So, yes, that’s a solution, but it leads back to my point at the start of this podcast, it adds to complexity of the tax system and also increases the burden of compliance with small businesses. So I think the point has been reached in our system that going forward, Inland Revenue really should have a hard think about the fringe benefit tax compliance costs for small businesses.
Leaving aside the separate issue of how well FBT is being complied with, particularly in relation to work related vehicle, it does involve a fair amount of compliance for small businesses. The FBT regime dates from the mid-80s and I think it’s time for a rethink. In the 1980s it was probably a sensible approach that the employer paid FBT. Maybe now with better procedures in place, what should happen is that the employer calculates the value of the fringe benefit and that amount is then included as part of an employee’s salary and taxed at the relevant rate. This would immediately deal with the issue of applying this new 63.93%rate.
But that’s something that needs to be considered, perhaps as part a whole package of looking at compliance for small businesses. And I understand there is something in the works on that which we will be watching with great interest and report back on when we hear something in due course.
And finally this week, we’ve talked in the past about the international tax regime striving to try with the digital economy and each tax jurisdiction trying to find an appropriate level of taxation relative to a company’s economic activity in a country. The focus is on the GAFA, as they call Google, Apple, Facebook and Amazon.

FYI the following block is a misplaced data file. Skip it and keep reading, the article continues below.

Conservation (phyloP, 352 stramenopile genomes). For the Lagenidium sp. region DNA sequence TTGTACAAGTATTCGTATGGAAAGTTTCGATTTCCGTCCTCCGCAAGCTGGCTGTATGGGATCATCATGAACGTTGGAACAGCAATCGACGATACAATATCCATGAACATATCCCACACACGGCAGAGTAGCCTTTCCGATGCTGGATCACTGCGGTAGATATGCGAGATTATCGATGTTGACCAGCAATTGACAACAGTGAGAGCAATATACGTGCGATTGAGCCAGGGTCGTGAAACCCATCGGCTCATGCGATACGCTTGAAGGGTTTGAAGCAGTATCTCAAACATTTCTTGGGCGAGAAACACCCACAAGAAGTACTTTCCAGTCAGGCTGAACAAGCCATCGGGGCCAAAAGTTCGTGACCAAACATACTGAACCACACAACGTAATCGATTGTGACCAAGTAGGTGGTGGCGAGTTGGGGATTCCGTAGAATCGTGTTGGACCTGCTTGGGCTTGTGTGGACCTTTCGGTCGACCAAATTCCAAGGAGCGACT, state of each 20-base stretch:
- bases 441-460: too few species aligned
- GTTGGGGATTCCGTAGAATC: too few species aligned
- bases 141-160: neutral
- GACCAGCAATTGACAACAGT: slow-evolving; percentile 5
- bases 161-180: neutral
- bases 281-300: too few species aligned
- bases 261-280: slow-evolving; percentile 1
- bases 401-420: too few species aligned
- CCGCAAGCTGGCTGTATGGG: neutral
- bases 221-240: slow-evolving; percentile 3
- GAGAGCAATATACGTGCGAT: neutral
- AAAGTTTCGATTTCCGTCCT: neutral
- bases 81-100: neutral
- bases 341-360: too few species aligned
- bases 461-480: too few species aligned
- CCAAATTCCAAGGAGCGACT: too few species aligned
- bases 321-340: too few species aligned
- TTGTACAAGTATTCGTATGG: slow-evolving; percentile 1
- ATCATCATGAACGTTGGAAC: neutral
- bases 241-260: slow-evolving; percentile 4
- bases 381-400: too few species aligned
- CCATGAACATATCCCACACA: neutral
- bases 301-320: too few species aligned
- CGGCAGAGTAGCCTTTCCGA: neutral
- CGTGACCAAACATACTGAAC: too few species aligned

Here in New Zealand these companies pay very little tax. Facebook does not publish financial statements in New Zealand, and Google’s accounts to December 2019 show that its revenue in New Zealand was $36.2 million. And it finished up, paying $3.6 million in income tax. That was actually an increase in from the 2018 year, where it paid around $400,000. But Google’s revenue from New Zealand is considerably more than $36 million.
And what’s happening here is replicated all around the world. So the OECD has been looking at this in conjunction with the G20 group of nations. This is part of a shift to try and stop the aggressive use of tax havens to minimise multinationals’ corporate tax bills. And this past week after a meeting of G20 finance ministers there appears to have been a breakthrough in that they are now exploring the equivalent of a global minimum tax on corporate profits.
What’s encouraging about this is that the US Treasury Secretary Janet Yellen, initiated the proposal, and this is a rapid, significant change from the Trump administration. There will be pushback on this, obviously, because certain jurisdictions and Ireland has been mentioned as one who already have a fairly low tax rate, concerned that their current 12.5% corporate tax rate may rise.
And obviously, tax havens will be looking at this with some unease. But my personal view is that the days of the tax havens are numbered because of the double impact of the Global Financial Crisis and Covid-19 anyway. It remains to be seen how well this will develop, but it is an encouraging sign. It might not actually make a great deal of difference to the New Zealand Government’s books, but it will certainly be a step forward in the right direction. As always, we will bring you developments as they happen.
Well that’s it for today, I’m Terry Baucher and you can find this podcast on my website www.baucher.tax or wherever you get your podcasts. Thank you for listening and please send me your feedback and tell your friends and clients. Until next week Ka kite ano!